• Alex Hawkins says:

        No worries Paul, glad to be of some help.

        All this new dialogue is great and when I read some of the things you miss about FCP that you’ve listed above I think, “yeah that’d be nice to have, why doesn’t Premiere Pro DO that!?”

        Onward and upward.


  8. Ray Tragesser says:

    Great comparison and very accurate synopsis. One other CRITICAL item to mention is that currently Premiere Pro CS-5 is not working well with any third party hardware I/O cards. The user experience with and without a hardware card is night and day. Until Adobe and the hardware partners (aja, blackmagic design and matrox) work out these issues, I would not recommend anyone run out and purchase one. This is the missing ingredient for anyone working in a facility with an HD-SDI pipeline and a central machine room. Very difficult and costly to extend your GPU to your client monitors.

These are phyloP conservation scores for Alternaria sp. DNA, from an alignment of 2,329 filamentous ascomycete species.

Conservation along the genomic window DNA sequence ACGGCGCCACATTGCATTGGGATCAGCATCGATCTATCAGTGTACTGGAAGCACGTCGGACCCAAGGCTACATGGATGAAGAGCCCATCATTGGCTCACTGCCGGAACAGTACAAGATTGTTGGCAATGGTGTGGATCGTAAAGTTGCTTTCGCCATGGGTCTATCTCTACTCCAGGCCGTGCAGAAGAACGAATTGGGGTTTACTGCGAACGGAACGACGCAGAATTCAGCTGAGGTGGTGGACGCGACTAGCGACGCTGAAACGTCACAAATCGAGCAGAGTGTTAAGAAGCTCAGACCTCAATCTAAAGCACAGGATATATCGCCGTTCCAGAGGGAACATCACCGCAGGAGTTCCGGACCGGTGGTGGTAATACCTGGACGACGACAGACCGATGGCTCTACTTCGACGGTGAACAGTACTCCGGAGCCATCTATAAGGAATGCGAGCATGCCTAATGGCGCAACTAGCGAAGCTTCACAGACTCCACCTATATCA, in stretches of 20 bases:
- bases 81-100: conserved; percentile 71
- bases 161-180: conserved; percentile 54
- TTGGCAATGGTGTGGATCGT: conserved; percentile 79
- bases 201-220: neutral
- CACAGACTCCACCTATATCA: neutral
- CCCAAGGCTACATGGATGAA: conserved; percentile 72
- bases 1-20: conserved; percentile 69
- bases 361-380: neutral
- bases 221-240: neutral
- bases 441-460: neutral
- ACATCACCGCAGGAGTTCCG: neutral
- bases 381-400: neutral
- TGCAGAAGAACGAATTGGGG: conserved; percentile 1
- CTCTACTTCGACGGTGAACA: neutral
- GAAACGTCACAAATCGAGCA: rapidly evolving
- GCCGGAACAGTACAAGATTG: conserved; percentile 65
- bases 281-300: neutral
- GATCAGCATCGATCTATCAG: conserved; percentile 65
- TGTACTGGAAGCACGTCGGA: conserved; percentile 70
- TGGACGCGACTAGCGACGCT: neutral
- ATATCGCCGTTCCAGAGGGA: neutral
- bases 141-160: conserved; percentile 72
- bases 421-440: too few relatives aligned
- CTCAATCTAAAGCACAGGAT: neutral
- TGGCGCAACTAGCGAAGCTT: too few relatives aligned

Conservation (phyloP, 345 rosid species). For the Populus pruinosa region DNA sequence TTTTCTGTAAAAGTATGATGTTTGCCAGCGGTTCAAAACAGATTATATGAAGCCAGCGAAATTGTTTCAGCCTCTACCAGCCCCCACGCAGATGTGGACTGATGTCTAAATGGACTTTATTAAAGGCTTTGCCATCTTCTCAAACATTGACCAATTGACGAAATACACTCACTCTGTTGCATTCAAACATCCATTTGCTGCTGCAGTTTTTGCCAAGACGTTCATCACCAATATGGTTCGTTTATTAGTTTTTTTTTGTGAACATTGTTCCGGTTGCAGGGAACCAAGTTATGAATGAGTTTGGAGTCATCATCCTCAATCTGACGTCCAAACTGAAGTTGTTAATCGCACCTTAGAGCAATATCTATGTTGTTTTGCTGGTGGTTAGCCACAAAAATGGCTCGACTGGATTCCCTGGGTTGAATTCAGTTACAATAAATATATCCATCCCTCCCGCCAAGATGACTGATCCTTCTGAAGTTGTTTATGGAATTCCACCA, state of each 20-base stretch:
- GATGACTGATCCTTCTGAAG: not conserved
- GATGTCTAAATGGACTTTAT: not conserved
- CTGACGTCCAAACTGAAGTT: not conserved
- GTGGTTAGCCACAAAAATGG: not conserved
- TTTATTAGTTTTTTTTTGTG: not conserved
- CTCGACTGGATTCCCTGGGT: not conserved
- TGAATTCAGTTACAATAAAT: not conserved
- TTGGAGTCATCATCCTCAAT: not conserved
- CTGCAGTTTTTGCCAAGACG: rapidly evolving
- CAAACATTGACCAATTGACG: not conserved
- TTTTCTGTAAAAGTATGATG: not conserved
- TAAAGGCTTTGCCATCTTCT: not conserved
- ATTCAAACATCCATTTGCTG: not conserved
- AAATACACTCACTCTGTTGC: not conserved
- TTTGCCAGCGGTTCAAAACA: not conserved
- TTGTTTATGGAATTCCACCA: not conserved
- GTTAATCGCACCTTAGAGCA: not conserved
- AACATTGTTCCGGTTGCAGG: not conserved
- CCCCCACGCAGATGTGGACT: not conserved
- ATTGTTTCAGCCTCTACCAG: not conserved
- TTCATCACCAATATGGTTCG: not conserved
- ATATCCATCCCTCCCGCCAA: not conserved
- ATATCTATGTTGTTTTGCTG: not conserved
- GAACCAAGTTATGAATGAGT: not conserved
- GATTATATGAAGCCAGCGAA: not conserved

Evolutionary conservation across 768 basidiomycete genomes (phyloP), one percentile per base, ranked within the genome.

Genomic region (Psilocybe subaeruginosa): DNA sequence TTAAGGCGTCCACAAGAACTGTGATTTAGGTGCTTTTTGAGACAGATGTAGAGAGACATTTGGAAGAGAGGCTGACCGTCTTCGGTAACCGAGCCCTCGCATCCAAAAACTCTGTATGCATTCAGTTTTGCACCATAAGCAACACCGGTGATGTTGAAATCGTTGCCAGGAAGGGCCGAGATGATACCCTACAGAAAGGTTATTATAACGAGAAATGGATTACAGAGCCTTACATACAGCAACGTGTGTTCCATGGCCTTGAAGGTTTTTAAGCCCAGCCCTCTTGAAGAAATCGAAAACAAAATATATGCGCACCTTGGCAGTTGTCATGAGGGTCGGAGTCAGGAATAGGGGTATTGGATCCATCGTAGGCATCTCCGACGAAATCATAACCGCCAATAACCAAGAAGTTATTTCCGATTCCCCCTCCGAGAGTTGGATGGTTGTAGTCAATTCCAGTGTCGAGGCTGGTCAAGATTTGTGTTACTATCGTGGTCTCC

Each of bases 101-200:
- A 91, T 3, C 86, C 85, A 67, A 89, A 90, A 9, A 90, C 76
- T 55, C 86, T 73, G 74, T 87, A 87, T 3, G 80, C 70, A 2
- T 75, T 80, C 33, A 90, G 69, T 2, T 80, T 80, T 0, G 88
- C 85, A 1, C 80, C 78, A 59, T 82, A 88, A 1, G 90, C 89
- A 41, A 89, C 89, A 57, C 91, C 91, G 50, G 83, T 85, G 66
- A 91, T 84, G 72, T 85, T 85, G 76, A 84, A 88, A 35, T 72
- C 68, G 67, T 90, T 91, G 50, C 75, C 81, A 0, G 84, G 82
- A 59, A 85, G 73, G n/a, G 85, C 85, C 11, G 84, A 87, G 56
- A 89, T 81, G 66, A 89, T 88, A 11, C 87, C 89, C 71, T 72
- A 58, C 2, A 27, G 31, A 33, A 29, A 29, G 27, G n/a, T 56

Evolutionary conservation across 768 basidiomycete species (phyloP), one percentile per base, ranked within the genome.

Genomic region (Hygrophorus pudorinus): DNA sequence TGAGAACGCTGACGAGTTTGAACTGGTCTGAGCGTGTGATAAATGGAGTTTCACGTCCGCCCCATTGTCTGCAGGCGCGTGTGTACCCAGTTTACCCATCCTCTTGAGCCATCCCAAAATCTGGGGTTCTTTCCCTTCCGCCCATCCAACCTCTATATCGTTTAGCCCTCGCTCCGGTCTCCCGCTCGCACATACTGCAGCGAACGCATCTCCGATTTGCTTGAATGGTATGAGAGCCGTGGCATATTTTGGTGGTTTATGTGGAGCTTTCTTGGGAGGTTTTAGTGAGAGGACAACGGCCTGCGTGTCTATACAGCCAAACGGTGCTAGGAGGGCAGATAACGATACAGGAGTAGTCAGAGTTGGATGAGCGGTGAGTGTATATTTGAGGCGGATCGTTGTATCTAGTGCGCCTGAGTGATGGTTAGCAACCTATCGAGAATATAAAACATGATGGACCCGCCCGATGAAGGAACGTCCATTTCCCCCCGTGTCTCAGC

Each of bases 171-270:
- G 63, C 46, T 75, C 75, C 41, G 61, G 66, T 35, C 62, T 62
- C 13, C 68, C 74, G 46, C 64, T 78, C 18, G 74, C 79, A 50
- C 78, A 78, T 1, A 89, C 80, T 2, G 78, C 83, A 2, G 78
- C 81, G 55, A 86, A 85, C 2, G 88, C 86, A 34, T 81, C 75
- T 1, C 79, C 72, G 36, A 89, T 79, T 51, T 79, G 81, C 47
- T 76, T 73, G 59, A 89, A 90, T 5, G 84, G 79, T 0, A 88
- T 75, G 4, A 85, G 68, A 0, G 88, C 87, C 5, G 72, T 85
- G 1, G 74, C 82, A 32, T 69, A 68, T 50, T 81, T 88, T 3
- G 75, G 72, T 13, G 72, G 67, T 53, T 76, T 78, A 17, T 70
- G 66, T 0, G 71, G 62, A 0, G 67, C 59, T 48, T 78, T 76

Until this is solved….we’ll call it Adobe Premiere Semi-Professional!

    • Paul Joy says:

      Thanks Ray, that sounds like a valuable addition to the list. I have not found a need to use a hardware I O card as yet so this isn’t something I’ve run into myself.

  9. Dave Owen says:

    Have to say, I love FCPX. You don’t know what you’re missing.

    • Paul Joy says:

      I can see that FCPX is going to appeal to a lot of people, especially those that like iPhoto and iMovie as it’s event based file structure etc seem intuitive. I however want to be able to have my projects and resources on multiple drives and don’t like the event structure. How many filmmakers store their work as events?